Surrounded by a crop of wilting sugar beans, Georginah Sidumo rubs red dust off a folder of documents she says are the only proof her farmers’ co-operative has the right to work on the land it controls.
Sidumo (47), is one of thousands of black South African subsistence farmers frustrated by faltering efforts to reform land policies shaped by centuries of white rule.
Government programmes meant to turn small black-owned operations like hers into sustained, mid-sized agricultural businesses are well-intentioned but too slow, she suggests.
“We wanted to show people in the community that farming and owning land can work,” says Sidumo.
“You don’t always have to work for a white man and struggling with piece (day labour) jobs. You can be your own boss and have something to leave behind for your children.”
Land is a hot-button topic in South Africa, where racial inequality remains entrenched more than two decades after the end of apartheid when millions among the black majority were dispossessed of their land by a white minority.
The issue has been fought over in the run-up to May 8 parliamentary and provincial elections, amid stagnant economic growth and impatience among voters for an escape from poverty.
“I will vote for whoever can help us,” says Sidumo, co-chairwoman of BlueDisa, a cooperative of 21 freehold and subsistence farmers given parcels of a hectare each by the government as part of the reforms.
Nine years on, they are still struggling to raise collateral to make the improvements needed to expand their business.
The dog-eared photocopies she carries in a backpack alongside a bottle of water and pruning tools are a form of insurance, Sidumo says. They trace the co-op’s legal and financial journey since the Department of Public Works first granted them access to the land.
Sidumo lacks a computer, so her teenage daughter prints out the official documents and correspondence with officials for her to keep in case they find an investor or need proof of their right to the land to show other community members.
The 200 hectare farm, in a lower working class neighbourhood of Lawley south of Johannesburg where half the households are shacks, was abandoned by its white owners a decade ago. The co-operative persuaded the department of public works to allow its farmers to work the land, with promises of financial help and full ownership once they reached commercial viability. But the going has been slow.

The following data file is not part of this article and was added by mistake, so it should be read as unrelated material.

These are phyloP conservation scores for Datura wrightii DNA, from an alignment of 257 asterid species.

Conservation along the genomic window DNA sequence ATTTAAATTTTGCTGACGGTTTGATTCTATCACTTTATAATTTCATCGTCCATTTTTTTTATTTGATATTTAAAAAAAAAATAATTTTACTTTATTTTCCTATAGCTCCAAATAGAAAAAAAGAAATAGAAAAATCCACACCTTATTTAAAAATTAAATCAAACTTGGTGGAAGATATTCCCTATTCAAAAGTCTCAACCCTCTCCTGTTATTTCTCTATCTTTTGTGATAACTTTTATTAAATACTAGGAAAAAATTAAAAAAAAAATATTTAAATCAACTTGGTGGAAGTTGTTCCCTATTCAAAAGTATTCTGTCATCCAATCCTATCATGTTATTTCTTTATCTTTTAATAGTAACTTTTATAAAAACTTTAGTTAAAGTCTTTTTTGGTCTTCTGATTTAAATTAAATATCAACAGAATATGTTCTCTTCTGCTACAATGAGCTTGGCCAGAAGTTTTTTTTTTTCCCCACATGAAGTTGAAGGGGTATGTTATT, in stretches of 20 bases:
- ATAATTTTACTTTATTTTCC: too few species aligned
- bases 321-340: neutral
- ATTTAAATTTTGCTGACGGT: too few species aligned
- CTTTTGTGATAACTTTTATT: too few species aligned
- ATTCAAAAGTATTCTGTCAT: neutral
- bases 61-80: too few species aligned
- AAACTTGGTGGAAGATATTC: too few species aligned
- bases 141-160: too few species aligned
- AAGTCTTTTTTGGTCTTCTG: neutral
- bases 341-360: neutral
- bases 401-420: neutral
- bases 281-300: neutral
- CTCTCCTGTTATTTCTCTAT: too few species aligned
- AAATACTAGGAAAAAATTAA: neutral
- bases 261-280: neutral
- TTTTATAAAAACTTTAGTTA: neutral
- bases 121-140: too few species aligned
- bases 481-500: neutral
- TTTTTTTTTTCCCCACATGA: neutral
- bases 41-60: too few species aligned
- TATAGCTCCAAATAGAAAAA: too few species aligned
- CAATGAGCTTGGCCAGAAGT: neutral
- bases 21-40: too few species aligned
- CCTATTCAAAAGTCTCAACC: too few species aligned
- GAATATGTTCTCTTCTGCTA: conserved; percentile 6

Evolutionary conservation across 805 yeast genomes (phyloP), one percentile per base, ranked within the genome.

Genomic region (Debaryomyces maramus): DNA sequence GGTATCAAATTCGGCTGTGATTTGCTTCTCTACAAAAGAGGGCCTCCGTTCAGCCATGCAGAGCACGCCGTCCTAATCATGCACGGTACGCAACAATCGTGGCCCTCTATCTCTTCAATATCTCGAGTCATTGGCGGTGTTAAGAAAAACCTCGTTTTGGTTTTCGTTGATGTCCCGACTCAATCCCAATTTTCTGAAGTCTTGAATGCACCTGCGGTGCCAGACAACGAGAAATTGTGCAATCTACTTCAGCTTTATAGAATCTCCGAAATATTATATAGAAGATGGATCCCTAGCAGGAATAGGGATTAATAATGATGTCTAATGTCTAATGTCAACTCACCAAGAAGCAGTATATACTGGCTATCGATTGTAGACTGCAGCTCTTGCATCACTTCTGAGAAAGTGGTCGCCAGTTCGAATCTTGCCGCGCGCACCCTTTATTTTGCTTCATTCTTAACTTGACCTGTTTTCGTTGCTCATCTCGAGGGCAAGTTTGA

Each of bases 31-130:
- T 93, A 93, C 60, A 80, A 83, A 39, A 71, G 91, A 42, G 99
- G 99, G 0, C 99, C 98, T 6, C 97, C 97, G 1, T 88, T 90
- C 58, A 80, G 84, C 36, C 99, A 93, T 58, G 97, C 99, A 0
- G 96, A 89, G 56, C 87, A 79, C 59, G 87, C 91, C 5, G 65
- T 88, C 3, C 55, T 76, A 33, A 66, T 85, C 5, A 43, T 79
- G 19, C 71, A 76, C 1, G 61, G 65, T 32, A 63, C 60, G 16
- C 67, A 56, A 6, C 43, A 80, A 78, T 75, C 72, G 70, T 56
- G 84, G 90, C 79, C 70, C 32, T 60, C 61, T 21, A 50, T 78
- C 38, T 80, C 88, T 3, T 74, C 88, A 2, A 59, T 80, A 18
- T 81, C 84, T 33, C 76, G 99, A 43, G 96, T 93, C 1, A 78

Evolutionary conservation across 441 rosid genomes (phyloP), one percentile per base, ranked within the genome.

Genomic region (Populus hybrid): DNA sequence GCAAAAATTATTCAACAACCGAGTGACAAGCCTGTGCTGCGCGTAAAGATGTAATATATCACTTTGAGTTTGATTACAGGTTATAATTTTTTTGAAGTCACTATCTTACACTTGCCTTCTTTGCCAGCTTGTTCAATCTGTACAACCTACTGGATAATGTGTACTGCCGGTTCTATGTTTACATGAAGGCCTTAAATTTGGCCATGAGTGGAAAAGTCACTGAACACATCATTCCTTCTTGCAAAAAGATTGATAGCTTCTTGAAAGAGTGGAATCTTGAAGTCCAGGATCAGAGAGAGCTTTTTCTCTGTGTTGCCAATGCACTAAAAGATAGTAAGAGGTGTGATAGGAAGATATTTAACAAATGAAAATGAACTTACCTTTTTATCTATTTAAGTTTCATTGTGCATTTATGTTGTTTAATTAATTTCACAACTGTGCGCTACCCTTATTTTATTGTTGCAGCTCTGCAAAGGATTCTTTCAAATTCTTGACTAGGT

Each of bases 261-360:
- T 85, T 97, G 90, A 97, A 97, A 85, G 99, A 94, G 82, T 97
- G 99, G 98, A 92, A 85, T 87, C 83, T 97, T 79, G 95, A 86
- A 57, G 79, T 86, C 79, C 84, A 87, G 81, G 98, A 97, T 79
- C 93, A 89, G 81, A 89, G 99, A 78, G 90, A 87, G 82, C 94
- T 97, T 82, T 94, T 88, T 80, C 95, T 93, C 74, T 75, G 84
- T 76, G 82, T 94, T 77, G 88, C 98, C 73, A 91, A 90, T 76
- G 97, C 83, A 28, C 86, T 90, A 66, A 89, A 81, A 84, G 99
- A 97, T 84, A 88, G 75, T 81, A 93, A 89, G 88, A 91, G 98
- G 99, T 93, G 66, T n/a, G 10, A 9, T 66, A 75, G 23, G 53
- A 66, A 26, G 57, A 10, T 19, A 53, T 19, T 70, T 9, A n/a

After receiving their right to cultivate the land, Sidumo and the mostly female farmers set to work planting bamboo for export to Asia, sugar beans and okra to sell at regional produce markets, and a Japanese potato popular with the locals.
The group reinvested their meagre profits and the initial government grant in equipment and seeds. But then a drought and a lack of financial support for a dam and farm modernisation pushed many of them to abandon their portions of land, and look for more steady formal employment.
The experience reflects what critics say is the government’s inability to provide the long-term financial and technical help for new land owners and farmers.
The large number of departments, officials and agencies tasked with land reform has led to a bureaucratic backlog that Sidumo says has made it difficult for the co-op to function. Last year the ruling African National Congress (ANC) tabled a controversial constitutional amendment that will allow the government to seize land without compensation.
If adopted, the proposals mean land could be legally expropriated without compensation being paid.
The main opposition party, the Democratic Alliance (DA), has said it could go to court to stop the proposed amendment, but the smaller and radical leftist Economic Freedom Fighters (EFF) backs land reforms.
“We don’t care about ANC, the DA or the EFF. We just want someone who can help. That’s who we’ll vote for,” Sidumo said, without specifying who would get her vote.
Since the end of apartheid in 1994, less than 10 percent of commercial agricultural land has been transferred from white to black ownership, according to the Institute for Poverty and Agrarian Studies, leading to calls for more radical reform laws.
The institute says, however, that the problems were less about ownership and more to do with a lack of agrarian support, loans to businesses and farming skills, leading to many land transfers failing early and before formal ownership can be granted. Sidumo says she is not ready to give up despite the delays.
She has learnt to trust her fellow farmers more than government officials who appear during elections but disappear soon after. Finishing the dam, whether it means voting for a particular party or finding a private investor, is the priority.
“I’m still poor. Nothing has changed. We don’t care about politics, we are entrepreneurs. We are farmers,” Sidumo said.